By: Erin Payne & Akshara Parashar
What are "savior siblings?"
So what's the moral dilemma?
In the case of savior siblings, majority must service their relative as a child. Because a child is born as a minor under the legal supervision of their parents or guardian, many do not have the right to keep or sacrifice their own organs and/or cells. In order for a savior sibling to gain the right to the preservation of their own body, they must apply for medical emancipation. Medical emancipation is the right for an individual to make his or her own decisions regarding medical treatments. The individual will be able to decide what treatment they receive, how often they receive it and from whom they receive it from. It is these rights along with the ongoing use of savior siblings that makes this a controversial moral dilemma.
Should scientists be allowed to create savior siblings?
Like any disputable topic, there are two sides to every story. It is because of this, that we can never surely say as to whether scientists should be allowed to aid in the creation of savior siblings. But whether you agree or disagree with the existence of savior siblings, here are some of the major facts to both sides for you to make your decision:
Savior siblings can provide life-saving resources for their “sick sibling.”
Savior siblings can potentially treat and cure many types of blood disorders with their umbilical cord blood; blood that is usually discarded at birth.
There is no risk of harm to a newborn cord blood donor.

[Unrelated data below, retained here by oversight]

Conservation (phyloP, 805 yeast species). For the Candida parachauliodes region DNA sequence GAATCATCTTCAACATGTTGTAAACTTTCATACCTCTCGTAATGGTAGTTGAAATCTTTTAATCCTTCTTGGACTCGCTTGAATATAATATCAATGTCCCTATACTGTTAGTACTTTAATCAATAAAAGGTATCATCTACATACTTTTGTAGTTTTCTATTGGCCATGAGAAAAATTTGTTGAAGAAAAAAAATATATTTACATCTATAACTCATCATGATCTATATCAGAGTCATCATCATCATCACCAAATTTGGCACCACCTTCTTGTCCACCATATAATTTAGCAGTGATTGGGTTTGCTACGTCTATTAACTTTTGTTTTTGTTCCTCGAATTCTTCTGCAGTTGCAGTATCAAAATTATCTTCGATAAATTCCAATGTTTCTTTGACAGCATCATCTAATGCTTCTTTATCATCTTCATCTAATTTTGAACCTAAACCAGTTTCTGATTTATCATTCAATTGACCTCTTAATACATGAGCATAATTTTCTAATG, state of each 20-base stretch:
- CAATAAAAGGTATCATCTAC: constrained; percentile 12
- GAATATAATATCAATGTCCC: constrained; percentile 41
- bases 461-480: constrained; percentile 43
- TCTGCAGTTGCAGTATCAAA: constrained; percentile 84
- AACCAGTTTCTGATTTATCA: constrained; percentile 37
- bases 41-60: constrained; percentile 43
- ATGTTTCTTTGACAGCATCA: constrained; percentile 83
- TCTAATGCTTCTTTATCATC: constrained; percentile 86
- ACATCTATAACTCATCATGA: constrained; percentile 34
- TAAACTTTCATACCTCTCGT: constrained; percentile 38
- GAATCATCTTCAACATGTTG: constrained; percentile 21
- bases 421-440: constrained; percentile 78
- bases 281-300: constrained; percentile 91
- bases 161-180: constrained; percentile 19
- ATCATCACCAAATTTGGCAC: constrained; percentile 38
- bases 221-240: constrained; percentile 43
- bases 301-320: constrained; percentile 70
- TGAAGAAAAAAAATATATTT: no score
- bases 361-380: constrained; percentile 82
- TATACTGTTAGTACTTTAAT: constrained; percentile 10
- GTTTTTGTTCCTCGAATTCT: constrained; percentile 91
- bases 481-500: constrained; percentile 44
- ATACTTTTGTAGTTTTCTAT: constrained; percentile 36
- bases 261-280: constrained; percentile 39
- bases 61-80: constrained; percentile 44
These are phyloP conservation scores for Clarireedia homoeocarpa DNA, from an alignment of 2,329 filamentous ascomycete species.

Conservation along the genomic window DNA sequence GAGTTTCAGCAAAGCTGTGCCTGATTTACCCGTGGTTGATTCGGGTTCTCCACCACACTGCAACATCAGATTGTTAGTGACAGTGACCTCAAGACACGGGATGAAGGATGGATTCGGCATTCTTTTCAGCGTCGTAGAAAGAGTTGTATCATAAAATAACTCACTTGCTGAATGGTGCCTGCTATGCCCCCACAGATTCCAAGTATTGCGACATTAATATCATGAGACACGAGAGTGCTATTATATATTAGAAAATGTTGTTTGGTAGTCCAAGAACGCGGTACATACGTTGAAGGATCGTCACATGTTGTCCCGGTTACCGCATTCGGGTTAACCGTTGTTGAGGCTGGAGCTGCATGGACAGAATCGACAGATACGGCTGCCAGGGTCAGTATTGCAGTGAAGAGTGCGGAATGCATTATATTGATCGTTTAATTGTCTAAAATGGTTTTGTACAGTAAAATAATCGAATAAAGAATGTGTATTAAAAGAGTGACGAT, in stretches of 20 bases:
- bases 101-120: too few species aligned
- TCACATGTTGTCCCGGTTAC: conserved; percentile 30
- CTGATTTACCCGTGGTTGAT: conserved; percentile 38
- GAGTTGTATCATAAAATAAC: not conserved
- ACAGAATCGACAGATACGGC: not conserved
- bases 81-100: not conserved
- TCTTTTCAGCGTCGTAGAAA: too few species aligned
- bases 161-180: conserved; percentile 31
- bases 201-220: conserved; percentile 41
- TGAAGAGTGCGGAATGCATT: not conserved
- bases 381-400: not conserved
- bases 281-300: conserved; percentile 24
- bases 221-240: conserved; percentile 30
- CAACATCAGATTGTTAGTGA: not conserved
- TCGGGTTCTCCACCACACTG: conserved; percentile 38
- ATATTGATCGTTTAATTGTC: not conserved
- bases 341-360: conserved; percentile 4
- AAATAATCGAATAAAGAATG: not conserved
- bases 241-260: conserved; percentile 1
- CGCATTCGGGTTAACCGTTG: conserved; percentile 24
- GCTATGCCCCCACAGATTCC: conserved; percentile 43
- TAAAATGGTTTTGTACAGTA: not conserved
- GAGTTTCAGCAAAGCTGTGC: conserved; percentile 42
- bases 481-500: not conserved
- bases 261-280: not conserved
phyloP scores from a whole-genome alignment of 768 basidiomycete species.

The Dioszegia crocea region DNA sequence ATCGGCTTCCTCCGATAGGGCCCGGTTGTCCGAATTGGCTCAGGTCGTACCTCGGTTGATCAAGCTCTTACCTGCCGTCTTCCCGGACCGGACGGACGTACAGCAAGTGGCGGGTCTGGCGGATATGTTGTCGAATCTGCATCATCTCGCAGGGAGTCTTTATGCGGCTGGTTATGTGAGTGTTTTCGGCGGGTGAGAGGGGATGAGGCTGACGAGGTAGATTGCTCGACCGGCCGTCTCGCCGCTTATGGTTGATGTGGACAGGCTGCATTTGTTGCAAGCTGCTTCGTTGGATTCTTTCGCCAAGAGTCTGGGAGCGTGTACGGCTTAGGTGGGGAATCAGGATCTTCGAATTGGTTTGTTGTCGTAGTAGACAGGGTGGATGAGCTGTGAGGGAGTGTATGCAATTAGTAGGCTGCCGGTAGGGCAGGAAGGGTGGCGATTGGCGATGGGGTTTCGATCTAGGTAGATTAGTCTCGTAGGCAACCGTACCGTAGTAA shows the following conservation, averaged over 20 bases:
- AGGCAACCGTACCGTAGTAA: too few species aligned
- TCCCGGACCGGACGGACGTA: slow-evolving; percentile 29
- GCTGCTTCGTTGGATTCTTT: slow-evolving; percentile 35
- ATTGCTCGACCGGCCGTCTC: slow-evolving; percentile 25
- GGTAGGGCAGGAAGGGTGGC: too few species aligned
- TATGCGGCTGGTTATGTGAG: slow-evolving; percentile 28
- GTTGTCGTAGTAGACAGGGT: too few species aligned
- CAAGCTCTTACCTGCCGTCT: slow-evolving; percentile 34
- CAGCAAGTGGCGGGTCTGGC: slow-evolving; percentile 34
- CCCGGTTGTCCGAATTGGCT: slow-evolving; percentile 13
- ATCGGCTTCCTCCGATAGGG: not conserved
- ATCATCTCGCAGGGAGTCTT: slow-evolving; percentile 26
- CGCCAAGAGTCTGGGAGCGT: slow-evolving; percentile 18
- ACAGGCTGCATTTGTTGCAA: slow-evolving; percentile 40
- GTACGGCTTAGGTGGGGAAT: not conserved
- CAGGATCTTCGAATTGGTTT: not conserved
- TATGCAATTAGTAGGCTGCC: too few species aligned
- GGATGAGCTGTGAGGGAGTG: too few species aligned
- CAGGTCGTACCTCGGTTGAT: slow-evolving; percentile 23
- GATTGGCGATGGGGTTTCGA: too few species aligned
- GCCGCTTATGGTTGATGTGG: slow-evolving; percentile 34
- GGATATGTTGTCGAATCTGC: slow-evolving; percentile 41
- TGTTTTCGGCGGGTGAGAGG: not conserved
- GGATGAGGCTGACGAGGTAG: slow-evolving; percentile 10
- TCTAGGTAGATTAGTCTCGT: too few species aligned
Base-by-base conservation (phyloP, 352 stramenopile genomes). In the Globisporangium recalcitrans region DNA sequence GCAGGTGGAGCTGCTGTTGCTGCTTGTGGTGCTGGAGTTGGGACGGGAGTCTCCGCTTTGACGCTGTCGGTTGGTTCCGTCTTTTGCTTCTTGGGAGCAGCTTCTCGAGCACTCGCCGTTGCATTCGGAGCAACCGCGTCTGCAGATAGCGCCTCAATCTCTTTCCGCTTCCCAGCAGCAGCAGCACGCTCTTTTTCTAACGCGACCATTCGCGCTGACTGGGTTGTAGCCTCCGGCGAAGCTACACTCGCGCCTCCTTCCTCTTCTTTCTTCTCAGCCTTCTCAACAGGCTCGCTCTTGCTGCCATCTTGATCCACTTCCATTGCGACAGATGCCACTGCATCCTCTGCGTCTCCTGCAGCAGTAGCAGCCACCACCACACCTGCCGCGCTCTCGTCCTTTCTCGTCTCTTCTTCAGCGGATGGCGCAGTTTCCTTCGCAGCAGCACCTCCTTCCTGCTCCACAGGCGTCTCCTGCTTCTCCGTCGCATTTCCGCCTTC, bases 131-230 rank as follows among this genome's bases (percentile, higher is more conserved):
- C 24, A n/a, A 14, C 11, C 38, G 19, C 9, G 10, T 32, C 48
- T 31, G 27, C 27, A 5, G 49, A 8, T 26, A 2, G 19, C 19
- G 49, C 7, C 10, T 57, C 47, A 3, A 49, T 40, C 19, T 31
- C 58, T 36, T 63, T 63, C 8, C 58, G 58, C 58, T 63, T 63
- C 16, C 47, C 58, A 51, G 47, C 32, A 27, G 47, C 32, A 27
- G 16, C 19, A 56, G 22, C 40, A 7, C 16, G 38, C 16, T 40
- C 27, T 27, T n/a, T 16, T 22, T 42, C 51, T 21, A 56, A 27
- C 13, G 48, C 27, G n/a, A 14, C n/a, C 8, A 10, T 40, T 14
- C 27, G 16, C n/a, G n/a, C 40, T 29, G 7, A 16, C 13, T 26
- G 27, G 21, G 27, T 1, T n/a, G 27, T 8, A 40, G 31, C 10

The savior sibling has nothing to gain from their donations.
Through this process, savior siblings have increased exposure to medical risk while not even being a patient.
- Unlike organ donations, savior siblings are not given the immediate right to accept or decline their personal donations to their “sick sibling.”
Should scientists publicize this?
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Lahl, Jennifer. "The Use of Children as Sibling Donors Is Unethical." Organ Donation. Ed. Laura Egendorf. Detroit: Greenhaven Press, 2013. Opposing Viewpoints. Rpt. from "My Sister's Savior." 2009. Opposing Viewpoints In Context. Web. 15 Dec. 2014.
Nelson, Erin, and Timothy Caulfield. "Concerns About Savior Siblings Should Be Based on Facts." Organ Donation. Ed. Laura Egendorf. Detroit: Greenhaven Press, 2013. Opposing Viewpoints. Rpt. from "When It Comes to 'Saviour Siblings,' Let's Just Stick to the Facts." Globe and Mail 25 June 2009. Opposing Viewpoints In Context. Web. 15 Dec. 2014.
"Savior Sibling." Wikipedia. Wikimedia Foundation, 27 Nov. 2014. Web. 15 Dec. 2014. <http://en.wikipedia.org/wiki/Savior_sibling>.
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